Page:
Donald Trump Copies Socialist Sanders On Drug Price Controls
Election ’16: At a rally in New Hampshire over the weekend, Donald Trump spent a good deal of time complaining about how much the government spends on drugs. Too bad his math, and his facts, were all wrong.
Trump said that the government is “the largest purchaser of drugs in the world, and yet we buy for practically the same price as if you go to the local drug store and take something off the counter.”
“For some reason,” he said, “we’re not allowed to negotiate drug prices. Can you believe it? So we buy drugs and we pay about $300 billion dollars more than we’re supposed to, if we negotiated the price.
“So there’s $300 billion (in waste) on day one,” he said.
There’s just one problem with Trump’s promise: The government spends — in total — only a little more than $100 billion a year on prescription drugs. That’s according to the Centers for Medicare and Medicaid Services, which tracks national health spending.
In fact, the entire nation spent less than $300 billion on prescription drugs in 2013, the last year for which the CMS has data. Overall spending on prescription drugs that year was $271 billion.
Trump might have been talking about saving $300 billion over a decade, but even that would be nearly impossible to achieve, for the simple reason that the drugs the government pays for are, in fact, already heavily discounted.
Medicaid requires any drug company that wants to participate in that program to rebate a significant portion of the drugs’ costs to the government. In 2013 alone, they paid $18.6 billion in Medicaid rebates. The VA also dictates the prices that it will pay for the drugs it provides vets who use VA health services.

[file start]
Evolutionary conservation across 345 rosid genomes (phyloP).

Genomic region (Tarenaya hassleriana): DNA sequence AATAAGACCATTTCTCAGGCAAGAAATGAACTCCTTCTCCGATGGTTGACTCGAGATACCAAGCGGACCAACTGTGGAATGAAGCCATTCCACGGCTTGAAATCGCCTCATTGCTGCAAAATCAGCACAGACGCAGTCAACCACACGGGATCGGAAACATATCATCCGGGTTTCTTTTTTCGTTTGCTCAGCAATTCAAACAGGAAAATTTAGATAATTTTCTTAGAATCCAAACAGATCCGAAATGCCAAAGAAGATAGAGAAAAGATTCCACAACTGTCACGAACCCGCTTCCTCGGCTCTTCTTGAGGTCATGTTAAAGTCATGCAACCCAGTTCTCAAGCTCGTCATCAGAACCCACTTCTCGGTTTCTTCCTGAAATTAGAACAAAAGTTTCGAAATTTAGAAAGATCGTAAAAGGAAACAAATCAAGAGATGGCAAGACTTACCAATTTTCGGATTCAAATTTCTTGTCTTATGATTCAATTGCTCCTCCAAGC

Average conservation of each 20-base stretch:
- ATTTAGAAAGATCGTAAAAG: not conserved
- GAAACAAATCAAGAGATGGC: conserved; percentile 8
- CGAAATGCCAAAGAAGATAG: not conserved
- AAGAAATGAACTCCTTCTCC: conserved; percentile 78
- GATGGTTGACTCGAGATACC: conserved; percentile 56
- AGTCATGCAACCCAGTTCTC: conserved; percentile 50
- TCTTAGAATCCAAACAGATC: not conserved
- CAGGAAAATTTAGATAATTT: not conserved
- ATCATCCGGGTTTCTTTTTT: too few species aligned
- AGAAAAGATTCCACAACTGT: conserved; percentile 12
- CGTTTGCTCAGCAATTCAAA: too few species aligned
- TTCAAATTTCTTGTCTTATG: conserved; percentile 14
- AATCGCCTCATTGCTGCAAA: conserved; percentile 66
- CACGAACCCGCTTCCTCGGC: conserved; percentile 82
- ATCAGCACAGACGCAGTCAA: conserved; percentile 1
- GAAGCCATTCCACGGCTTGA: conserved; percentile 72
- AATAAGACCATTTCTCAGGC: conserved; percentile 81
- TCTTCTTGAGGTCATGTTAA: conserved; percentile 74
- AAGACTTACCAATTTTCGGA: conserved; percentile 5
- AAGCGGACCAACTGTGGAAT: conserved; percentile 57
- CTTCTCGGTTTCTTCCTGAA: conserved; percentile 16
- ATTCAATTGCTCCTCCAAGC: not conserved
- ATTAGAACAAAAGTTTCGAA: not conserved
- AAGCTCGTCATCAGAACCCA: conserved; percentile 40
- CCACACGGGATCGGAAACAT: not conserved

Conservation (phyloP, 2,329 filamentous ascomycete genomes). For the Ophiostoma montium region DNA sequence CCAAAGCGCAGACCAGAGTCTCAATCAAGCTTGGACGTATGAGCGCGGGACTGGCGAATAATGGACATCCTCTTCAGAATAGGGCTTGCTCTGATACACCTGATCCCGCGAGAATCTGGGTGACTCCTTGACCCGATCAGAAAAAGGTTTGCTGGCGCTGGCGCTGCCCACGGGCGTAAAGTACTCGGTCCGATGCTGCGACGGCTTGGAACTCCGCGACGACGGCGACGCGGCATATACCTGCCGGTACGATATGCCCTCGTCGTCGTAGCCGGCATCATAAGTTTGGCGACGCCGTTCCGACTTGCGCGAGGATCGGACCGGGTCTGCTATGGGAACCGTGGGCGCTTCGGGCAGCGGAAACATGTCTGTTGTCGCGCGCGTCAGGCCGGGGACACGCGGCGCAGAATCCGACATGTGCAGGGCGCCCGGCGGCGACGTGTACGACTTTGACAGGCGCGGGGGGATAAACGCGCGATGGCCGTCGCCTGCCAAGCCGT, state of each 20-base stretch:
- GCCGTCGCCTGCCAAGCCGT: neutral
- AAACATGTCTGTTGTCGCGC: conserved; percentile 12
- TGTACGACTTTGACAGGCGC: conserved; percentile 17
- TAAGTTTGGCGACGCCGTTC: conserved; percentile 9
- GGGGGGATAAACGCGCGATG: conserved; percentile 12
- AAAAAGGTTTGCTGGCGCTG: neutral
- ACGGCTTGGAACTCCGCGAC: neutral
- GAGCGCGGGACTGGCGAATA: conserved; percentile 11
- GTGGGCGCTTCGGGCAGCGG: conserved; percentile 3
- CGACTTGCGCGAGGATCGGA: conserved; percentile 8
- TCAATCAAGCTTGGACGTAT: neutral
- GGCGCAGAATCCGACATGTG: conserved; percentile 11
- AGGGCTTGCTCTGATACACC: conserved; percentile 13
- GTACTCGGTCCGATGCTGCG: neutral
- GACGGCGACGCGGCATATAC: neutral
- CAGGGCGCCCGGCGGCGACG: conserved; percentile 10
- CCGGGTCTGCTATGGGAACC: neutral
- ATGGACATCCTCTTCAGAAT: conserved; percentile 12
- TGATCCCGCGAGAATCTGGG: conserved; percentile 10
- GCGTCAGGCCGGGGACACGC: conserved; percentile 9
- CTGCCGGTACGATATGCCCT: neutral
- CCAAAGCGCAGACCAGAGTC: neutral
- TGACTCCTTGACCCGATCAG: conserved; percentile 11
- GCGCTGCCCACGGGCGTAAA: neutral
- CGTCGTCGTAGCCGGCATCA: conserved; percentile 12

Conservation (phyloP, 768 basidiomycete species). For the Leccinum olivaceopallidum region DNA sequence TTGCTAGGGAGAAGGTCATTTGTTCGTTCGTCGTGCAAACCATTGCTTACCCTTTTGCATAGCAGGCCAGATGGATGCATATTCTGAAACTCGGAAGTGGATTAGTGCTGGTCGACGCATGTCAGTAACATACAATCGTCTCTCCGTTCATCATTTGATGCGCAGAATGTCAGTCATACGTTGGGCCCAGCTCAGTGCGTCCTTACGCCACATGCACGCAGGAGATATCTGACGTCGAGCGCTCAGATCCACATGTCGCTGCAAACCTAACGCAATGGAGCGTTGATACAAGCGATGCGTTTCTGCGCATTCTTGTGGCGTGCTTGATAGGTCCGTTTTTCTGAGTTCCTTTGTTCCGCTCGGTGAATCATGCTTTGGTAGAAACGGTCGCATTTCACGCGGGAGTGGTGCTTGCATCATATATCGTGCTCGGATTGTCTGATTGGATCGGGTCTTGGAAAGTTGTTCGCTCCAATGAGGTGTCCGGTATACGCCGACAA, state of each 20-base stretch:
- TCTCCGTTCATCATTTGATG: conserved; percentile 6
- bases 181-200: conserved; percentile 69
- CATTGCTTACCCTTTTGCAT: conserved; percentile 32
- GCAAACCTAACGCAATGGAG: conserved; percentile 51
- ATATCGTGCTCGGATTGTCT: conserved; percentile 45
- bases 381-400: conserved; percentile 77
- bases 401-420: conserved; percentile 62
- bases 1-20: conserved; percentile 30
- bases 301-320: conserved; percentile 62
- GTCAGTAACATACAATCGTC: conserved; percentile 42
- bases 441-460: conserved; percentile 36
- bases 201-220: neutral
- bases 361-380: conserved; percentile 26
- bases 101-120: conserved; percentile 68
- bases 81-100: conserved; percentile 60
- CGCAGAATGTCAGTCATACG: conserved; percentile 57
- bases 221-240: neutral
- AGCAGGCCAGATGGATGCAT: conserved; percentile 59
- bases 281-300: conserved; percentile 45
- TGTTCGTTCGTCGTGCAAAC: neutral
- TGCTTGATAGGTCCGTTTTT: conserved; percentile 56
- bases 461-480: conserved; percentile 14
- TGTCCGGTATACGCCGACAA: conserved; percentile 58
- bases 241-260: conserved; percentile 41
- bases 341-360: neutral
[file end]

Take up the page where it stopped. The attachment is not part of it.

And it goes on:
That leaves Medicare. It spends about $100 billion a year on drugs, after President Bush introduced the drug benefit in Medicare in 2006.
It is true that, by design, the Medicare Part D program blocks the federal government from negotiating directly with drugmakers. Instead, it relies on something you’d think Trump would appreciate — market competition — to provide the benefit at low costs to taxpayers.
Since consumers have a wide range of choices of private drug benefit plans through Part D, insurers have to compete on price and quality. So they, in turn, negotiate discounts with the drug companies.
According to the Medicare trustees’ report, these private plans negotiate “substantial rebates” that are often in the range of 20%-30%. And the Congressional Budget Office has found that the deals struck between private insurer and drug companies “approach the lowest prices obtained in the private sector.” The CBO concluded that letting the government negotiate prices would provide negligible savings.
What’s more, Part D’s reliance on market competition has kept both taxpayer costs and premiums well below projections, and the expanded access to drugs has saved Medicare money by keeping seniors healthier. Trump’s plan would destroy this highly successful program.
Phony numbers aside, what’s most troubling is that Trump’s proposal is word for word out the Democrats’ playbook.
Bernie Sanders, like Trump, says he wants to “require Medicare to use its bargaining power to negotiate with the prescription drug companies for better prices — a practice that is currently banned by law.”
What Sanders means, however, is price controls on drugs, since he knows that the government doesn’t negotiate prices, it dictates them.
We are hard pressed to think of a previous GOP presidential candidate — much less the front-runner in what is supposed to be a conservative party — who has openly advocated price controls on a major industry. We live in interesting times.